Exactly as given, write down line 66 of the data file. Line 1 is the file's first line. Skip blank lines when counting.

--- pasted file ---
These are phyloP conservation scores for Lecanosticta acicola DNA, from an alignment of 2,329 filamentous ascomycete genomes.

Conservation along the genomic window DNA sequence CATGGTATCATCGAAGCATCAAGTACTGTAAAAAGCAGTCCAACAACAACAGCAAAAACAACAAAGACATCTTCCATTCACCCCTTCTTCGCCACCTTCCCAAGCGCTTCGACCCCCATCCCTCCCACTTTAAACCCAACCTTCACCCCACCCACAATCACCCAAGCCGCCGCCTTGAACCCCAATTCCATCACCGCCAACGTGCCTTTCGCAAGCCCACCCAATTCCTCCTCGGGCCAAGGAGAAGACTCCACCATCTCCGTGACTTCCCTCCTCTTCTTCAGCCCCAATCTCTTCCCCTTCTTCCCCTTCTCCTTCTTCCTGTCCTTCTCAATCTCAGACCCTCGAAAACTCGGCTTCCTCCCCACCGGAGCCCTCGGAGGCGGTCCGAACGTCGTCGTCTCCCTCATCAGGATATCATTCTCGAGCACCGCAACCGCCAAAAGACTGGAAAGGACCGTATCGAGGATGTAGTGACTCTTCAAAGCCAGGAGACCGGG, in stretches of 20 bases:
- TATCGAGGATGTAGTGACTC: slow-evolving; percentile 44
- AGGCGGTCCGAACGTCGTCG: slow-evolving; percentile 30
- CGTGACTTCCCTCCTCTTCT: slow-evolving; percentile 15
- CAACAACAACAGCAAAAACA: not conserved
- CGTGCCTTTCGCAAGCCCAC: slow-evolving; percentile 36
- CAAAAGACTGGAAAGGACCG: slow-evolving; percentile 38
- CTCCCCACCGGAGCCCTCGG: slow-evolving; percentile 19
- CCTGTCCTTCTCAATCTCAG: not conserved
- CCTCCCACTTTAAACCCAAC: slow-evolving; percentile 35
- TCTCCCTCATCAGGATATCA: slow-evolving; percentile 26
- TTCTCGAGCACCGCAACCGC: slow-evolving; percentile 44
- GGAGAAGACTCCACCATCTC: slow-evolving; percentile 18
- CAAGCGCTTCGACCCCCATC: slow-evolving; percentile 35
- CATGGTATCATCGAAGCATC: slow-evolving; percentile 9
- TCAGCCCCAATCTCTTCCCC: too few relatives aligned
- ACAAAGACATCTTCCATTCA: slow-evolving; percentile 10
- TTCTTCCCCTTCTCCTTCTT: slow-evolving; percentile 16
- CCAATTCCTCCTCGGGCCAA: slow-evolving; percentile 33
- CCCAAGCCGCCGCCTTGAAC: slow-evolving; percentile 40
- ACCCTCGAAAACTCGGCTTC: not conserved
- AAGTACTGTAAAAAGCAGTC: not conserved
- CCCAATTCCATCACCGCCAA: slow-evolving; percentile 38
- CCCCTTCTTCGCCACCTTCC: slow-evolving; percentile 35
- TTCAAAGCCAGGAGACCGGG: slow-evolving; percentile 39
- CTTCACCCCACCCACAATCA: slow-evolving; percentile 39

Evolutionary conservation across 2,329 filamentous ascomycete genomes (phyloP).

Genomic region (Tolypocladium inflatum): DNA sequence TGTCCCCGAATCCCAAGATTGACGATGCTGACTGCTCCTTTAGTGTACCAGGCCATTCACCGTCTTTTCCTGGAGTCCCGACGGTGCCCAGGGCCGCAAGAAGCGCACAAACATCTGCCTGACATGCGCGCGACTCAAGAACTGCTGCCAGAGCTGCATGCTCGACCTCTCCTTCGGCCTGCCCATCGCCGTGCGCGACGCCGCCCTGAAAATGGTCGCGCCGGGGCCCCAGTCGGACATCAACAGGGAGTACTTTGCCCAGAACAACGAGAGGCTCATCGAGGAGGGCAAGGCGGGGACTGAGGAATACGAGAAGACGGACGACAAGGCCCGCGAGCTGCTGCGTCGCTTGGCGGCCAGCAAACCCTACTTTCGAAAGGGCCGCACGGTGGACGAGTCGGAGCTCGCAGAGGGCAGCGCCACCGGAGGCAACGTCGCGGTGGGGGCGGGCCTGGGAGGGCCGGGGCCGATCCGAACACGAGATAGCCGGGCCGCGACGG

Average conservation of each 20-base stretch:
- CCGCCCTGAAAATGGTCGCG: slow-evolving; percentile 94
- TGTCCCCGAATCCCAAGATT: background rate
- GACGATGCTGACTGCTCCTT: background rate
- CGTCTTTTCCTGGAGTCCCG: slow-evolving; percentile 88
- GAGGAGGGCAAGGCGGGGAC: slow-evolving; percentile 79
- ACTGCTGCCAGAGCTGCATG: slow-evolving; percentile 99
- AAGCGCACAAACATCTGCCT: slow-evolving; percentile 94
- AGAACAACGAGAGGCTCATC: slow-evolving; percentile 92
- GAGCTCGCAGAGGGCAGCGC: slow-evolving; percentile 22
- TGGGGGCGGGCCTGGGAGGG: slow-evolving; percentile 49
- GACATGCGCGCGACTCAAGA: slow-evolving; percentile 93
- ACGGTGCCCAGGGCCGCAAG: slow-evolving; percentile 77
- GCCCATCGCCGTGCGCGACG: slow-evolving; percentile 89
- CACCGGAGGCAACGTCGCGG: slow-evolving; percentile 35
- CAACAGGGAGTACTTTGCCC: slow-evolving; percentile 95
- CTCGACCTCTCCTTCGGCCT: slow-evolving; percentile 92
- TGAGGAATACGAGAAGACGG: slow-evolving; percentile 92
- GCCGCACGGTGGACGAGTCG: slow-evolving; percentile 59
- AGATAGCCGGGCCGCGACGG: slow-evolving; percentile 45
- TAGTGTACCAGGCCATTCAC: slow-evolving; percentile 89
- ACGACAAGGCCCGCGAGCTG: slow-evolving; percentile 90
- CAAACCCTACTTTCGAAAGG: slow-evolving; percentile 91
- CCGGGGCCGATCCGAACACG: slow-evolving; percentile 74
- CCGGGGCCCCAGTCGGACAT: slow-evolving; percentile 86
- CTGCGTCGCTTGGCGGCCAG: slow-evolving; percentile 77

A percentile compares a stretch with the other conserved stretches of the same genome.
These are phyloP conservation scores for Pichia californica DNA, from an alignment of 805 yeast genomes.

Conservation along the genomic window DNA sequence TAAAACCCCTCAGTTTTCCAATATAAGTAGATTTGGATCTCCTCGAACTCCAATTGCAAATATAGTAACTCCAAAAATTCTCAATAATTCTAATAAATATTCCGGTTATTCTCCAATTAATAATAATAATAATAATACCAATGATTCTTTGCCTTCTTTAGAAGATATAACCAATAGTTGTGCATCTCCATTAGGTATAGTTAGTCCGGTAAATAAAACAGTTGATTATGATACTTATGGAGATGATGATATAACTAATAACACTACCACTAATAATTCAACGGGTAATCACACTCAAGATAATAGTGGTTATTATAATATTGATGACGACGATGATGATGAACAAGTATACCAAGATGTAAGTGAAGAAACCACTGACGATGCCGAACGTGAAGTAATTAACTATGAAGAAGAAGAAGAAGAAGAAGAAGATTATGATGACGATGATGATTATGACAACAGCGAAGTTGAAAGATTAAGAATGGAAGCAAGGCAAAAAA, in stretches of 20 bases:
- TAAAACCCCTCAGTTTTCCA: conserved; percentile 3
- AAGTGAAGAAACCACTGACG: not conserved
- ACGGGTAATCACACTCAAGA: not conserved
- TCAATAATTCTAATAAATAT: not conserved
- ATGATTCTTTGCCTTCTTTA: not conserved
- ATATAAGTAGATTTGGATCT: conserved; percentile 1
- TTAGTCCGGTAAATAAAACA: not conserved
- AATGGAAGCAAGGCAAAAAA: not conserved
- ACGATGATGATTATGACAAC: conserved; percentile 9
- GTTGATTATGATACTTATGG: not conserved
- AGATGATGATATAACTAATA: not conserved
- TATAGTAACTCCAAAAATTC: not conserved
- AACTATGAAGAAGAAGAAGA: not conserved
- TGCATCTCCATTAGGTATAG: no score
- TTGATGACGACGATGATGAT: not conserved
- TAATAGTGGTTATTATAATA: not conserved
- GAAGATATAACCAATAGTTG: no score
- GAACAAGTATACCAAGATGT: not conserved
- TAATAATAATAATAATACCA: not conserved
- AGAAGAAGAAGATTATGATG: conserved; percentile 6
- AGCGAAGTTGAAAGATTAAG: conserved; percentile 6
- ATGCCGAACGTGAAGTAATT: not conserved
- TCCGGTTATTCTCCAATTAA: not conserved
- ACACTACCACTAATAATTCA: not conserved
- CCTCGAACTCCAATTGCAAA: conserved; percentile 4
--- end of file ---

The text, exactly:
- AATGGAAGCAAGGCAAAAAA: not conserved